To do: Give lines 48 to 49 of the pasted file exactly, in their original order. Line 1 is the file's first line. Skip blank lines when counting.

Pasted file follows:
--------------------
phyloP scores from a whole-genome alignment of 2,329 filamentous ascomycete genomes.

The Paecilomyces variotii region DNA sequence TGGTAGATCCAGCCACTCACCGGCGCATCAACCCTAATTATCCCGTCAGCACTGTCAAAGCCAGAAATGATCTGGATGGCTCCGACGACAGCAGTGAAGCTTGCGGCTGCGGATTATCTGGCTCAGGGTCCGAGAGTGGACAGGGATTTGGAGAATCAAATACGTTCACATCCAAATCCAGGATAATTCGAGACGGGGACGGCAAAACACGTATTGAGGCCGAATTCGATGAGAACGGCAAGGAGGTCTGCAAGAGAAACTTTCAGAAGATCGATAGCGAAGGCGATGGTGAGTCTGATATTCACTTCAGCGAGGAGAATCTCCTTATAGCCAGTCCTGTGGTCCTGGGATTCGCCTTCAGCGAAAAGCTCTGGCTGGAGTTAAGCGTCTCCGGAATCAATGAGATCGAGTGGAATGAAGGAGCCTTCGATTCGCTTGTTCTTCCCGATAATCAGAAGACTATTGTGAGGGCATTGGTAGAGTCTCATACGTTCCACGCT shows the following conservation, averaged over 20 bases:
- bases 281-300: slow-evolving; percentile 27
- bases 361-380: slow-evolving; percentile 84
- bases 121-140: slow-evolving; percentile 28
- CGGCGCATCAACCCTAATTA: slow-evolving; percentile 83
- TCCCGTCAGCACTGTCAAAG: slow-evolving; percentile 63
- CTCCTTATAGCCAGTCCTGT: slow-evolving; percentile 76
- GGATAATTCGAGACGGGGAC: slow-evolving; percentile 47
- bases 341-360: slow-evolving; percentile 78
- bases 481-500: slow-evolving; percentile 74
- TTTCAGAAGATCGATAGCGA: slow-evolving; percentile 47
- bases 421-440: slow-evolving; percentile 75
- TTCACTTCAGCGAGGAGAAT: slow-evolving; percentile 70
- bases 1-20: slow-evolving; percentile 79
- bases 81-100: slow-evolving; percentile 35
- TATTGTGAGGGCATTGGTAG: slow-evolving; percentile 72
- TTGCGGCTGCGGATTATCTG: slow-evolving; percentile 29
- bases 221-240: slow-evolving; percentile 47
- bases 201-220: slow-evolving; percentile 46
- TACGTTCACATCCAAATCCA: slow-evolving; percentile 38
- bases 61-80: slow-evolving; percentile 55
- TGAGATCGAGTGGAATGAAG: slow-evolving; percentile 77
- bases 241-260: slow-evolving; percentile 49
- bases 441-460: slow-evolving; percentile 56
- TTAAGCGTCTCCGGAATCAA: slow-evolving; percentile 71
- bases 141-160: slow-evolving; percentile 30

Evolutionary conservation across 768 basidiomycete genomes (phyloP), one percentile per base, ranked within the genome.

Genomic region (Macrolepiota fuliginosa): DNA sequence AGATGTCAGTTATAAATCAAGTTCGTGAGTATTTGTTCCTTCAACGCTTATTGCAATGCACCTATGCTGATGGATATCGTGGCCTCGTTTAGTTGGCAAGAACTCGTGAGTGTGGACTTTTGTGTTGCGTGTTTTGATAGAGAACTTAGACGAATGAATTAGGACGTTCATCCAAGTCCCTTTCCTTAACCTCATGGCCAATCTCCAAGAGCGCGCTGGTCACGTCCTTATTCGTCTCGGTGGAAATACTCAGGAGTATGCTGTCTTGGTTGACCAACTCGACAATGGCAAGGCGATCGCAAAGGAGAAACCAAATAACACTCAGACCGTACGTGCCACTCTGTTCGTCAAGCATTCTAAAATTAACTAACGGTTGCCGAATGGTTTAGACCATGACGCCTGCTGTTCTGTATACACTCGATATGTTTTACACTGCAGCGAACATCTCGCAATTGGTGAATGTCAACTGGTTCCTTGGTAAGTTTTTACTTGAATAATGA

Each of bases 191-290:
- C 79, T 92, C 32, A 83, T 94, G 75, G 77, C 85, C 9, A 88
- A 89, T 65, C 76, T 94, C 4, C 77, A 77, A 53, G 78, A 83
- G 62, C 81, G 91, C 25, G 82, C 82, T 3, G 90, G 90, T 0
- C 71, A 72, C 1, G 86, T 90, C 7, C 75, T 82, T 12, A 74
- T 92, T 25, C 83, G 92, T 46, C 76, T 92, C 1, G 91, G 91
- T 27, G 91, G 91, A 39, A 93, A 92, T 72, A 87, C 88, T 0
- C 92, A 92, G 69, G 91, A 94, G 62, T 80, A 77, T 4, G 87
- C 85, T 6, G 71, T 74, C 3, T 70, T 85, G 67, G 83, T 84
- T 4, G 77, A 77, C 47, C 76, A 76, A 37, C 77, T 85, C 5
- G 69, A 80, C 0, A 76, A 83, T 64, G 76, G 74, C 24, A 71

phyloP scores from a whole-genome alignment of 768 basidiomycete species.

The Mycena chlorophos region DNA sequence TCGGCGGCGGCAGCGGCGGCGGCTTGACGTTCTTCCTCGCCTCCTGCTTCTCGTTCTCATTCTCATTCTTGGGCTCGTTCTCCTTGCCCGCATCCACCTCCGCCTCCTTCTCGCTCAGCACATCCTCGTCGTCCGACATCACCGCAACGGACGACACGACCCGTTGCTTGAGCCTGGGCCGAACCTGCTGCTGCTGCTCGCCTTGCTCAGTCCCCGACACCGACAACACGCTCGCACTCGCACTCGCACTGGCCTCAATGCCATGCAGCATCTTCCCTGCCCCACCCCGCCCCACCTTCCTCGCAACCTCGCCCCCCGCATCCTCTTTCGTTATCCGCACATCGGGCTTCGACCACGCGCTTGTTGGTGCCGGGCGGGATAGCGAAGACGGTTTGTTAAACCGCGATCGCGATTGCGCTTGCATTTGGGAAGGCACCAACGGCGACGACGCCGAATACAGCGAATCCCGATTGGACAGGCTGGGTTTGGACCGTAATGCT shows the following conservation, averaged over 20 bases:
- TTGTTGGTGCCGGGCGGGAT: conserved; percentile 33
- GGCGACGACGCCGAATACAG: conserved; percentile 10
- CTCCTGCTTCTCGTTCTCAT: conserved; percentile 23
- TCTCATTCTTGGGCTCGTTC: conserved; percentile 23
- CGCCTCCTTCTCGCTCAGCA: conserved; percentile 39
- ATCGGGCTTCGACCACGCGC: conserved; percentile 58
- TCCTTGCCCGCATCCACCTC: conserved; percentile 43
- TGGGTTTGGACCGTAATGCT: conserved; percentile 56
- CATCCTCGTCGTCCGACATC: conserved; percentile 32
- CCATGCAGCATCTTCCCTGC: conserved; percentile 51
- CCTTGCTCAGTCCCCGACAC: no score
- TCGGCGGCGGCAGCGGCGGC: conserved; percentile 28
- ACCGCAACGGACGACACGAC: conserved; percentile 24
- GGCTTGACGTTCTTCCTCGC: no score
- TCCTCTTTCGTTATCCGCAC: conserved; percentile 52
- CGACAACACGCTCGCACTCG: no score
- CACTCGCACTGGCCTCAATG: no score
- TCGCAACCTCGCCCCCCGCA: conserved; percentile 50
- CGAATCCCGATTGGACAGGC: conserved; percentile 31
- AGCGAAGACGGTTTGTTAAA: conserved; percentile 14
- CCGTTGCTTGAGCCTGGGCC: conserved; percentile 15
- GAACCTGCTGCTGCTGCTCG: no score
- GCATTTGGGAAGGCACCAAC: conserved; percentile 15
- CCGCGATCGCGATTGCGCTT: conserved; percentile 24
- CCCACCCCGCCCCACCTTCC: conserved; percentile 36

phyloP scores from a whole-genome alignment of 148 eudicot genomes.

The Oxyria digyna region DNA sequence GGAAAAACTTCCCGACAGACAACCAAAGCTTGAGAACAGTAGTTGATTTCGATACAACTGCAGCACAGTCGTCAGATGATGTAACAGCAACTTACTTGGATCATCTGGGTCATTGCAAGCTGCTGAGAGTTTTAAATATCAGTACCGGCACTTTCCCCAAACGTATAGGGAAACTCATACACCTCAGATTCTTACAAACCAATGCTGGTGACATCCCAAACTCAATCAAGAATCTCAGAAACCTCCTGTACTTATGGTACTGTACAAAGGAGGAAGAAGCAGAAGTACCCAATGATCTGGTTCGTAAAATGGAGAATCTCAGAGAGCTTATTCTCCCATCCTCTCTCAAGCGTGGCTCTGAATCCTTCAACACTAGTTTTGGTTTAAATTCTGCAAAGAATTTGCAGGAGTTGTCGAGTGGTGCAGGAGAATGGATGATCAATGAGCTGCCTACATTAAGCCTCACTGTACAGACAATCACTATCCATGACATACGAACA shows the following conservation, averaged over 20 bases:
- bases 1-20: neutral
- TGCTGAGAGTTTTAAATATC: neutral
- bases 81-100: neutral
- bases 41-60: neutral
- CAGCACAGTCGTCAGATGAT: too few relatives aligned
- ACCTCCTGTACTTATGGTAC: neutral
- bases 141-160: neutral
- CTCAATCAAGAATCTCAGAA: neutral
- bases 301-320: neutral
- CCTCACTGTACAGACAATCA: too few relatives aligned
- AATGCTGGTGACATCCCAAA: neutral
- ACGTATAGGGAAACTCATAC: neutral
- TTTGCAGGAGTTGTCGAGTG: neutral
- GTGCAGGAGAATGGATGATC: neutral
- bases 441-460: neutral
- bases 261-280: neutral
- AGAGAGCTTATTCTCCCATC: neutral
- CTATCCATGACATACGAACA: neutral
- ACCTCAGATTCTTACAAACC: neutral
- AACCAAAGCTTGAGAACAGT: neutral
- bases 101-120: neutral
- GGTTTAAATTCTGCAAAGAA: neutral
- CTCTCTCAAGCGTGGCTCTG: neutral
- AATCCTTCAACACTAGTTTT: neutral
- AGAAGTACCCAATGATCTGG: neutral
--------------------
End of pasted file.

- ATCGGGCTTCGACCACGCGC: conserved; percentile 58
- TCCTTGCCCGCATCCACCTC: conserved; percentile 43